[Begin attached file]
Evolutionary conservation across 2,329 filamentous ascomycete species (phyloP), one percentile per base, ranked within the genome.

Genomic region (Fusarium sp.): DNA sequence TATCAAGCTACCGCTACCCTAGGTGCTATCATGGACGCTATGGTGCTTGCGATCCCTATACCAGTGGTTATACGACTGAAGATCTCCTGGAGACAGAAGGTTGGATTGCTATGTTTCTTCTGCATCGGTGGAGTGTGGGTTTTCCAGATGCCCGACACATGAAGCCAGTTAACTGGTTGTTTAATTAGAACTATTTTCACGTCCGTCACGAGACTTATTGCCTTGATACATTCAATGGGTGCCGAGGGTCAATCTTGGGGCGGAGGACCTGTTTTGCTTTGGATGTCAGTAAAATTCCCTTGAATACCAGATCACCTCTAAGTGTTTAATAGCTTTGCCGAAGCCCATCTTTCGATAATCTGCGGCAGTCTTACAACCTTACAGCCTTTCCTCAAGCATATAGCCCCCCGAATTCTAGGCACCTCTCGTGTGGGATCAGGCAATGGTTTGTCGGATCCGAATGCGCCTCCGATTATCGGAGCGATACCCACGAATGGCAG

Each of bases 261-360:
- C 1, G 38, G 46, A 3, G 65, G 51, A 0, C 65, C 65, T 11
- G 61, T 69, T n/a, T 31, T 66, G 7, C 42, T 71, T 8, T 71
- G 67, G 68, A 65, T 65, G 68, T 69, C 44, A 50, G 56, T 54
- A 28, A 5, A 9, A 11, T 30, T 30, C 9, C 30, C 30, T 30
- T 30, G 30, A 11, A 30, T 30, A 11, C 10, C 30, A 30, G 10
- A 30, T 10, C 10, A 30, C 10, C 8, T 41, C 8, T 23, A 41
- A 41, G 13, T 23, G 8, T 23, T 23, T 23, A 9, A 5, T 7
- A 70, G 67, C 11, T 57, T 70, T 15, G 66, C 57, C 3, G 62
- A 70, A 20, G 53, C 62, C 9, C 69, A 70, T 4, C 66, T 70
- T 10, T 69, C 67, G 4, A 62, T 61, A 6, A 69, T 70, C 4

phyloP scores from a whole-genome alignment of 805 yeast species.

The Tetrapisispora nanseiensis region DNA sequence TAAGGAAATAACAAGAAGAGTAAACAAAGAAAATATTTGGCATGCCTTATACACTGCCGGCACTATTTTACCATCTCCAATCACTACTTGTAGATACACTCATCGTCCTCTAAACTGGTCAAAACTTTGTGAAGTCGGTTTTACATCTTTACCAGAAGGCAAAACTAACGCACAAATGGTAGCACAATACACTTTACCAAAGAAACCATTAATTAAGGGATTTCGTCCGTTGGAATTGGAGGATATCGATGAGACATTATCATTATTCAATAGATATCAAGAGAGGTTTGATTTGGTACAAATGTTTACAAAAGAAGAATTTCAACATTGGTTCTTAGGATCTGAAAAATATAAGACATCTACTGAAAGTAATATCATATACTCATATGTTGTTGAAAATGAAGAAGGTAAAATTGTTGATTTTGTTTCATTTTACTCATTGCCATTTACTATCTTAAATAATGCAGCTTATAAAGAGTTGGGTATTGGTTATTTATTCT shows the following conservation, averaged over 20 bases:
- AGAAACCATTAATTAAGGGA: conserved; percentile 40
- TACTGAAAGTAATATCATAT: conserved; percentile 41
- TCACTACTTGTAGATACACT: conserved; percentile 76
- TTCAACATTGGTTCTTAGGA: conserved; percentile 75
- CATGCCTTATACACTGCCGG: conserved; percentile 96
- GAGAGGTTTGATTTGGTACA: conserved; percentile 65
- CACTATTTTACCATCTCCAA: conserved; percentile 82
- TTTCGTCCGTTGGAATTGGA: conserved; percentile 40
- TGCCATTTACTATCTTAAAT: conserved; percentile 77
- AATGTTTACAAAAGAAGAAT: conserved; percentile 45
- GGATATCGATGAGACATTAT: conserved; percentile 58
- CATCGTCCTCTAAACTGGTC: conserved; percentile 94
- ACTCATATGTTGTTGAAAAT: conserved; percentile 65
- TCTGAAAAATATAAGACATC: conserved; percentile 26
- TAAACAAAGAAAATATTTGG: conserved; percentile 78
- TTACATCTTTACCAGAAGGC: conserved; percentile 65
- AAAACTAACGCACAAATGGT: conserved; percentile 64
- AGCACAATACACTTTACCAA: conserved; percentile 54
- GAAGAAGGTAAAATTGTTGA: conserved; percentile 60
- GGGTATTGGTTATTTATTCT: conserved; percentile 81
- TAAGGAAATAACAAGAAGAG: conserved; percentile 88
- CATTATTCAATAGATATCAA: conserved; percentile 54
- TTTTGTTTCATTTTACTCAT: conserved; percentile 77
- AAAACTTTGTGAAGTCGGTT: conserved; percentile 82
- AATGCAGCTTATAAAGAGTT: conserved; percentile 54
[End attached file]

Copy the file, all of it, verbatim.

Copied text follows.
Evolutionary conservation across 2,329 filamentous ascomycete species (phyloP), one percentile per base, ranked within the genome.

Genomic region (Fusarium sp.): DNA sequence TATCAAGCTACCGCTACCCTAGGTGCTATCATGGACGCTATGGTGCTTGCGATCCCTATACCAGTGGTTATACGACTGAAGATCTCCTGGAGACAGAAGGTTGGATTGCTATGTTTCTTCTGCATCGGTGGAGTGTGGGTTTTCCAGATGCCCGACACATGAAGCCAGTTAACTGGTTGTTTAATTAGAACTATTTTCACGTCCGTCACGAGACTTATTGCCTTGATACATTCAATGGGTGCCGAGGGTCAATCTTGGGGCGGAGGACCTGTTTTGCTTTGGATGTCAGTAAAATTCCCTTGAATACCAGATCACCTCTAAGTGTTTAATAGCTTTGCCGAAGCCCATCTTTCGATAATCTGCGGCAGTCTTACAACCTTACAGCCTTTCCTCAAGCATATAGCCCCCCGAATTCTAGGCACCTCTCGTGTGGGATCAGGCAATGGTTTGTCGGATCCGAATGCGCCTCCGATTATCGGAGCGATACCCACGAATGGCAG

Each of bases 261-360:
- C 1, G 38, G 46, A 3, G 65, G 51, A 0, C 65, C 65, T 11
- G 61, T 69, T n/a, T 31, T 66, G 7, C 42, T 71, T 8, T 71
- G 67, G 68, A 65, T 65, G 68, T 69, C 44, A 50, G 56, T 54
- A 28, A 5, A 9, A 11, T 30, T 30, C 9, C 30, C 30, T 30
- T 30, G 30, A 11, A 30, T 30, A 11, C 10, C 30, A 30, G 10
- A 30, T 10, C 10, A 30, C 10, C 8, T 41, C 8, T 23, A 41
- A 41, G 13, T 23, G 8, T 23, T 23, T 23, A 9, A 5, T 7
- A 70, G 67, C 11, T 57, T 70, T 15, G 66, C 57, C 3, G 62
- A 70, A 20, G 53, C 62, C 9, C 69, A 70, T 4, C 66, T 70
- T 10, T 69, C 67, G 4, A 62, T 61, A 6, A 69, T 70, C 4

phyloP scores from a whole-genome alignment of 805 yeast species.

The Tetrapisispora nanseiensis region DNA sequence TAAGGAAATAACAAGAAGAGTAAACAAAGAAAATATTTGGCATGCCTTATACACTGCCGGCACTATTTTACCATCTCCAATCACTACTTGTAGATACACTCATCGTCCTCTAAACTGGTCAAAACTTTGTGAAGTCGGTTTTACATCTTTACCAGAAGGCAAAACTAACGCACAAATGGTAGCACAATACACTTTACCAAAGAAACCATTAATTAAGGGATTTCGTCCGTTGGAATTGGAGGATATCGATGAGACATTATCATTATTCAATAGATATCAAGAGAGGTTTGATTTGGTACAAATGTTTACAAAAGAAGAATTTCAACATTGGTTCTTAGGATCTGAAAAATATAAGACATCTACTGAAAGTAATATCATATACTCATATGTTGTTGAAAATGAAGAAGGTAAAATTGTTGATTTTGTTTCATTTTACTCATTGCCATTTACTATCTTAAATAATGCAGCTTATAAAGAGTTGGGTATTGGTTATTTATTCT shows the following conservation, averaged over 20 bases:
- AGAAACCATTAATTAAGGGA: conserved; percentile 40
- TACTGAAAGTAATATCATAT: conserved; percentile 41
- TCACTACTTGTAGATACACT: conserved; percentile 76
- TTCAACATTGGTTCTTAGGA: conserved; percentile 75
- CATGCCTTATACACTGCCGG: conserved; percentile 96
- GAGAGGTTTGATTTGGTACA: conserved; percentile 65
- CACTATTTTACCATCTCCAA: conserved; percentile 82
- TTTCGTCCGTTGGAATTGGA: conserved; percentile 40
- TGCCATTTACTATCTTAAAT: conserved; percentile 77
- AATGTTTACAAAAGAAGAAT: conserved; percentile 45
- GGATATCGATGAGACATTAT: conserved; percentile 58
- CATCGTCCTCTAAACTGGTC: conserved; percentile 94
- ACTCATATGTTGTTGAAAAT: conserved; percentile 65
- TCTGAAAAATATAAGACATC: conserved; percentile 26
- TAAACAAAGAAAATATTTGG: conserved; percentile 78
- TTACATCTTTACCAGAAGGC: conserved; percentile 65
- AAAACTAACGCACAAATGGT: conserved; percentile 64
- AGCACAATACACTTTACCAA: conserved; percentile 54
- GAAGAAGGTAAAATTGTTGA: conserved; percentile 60
- GGGTATTGGTTATTTATTCT: conserved; percentile 81
- TAAGGAAATAACAAGAAGAG: conserved; percentile 88
- CATTATTCAATAGATATCAA: conserved; percentile 54
- TTTTGTTTCATTTTACTCAT: conserved; percentile 77
- AAAACTTTGTGAAGTCGGTT: conserved; percentile 82
- AATGCAGCTTATAAAGAGTT: conserved; percentile 54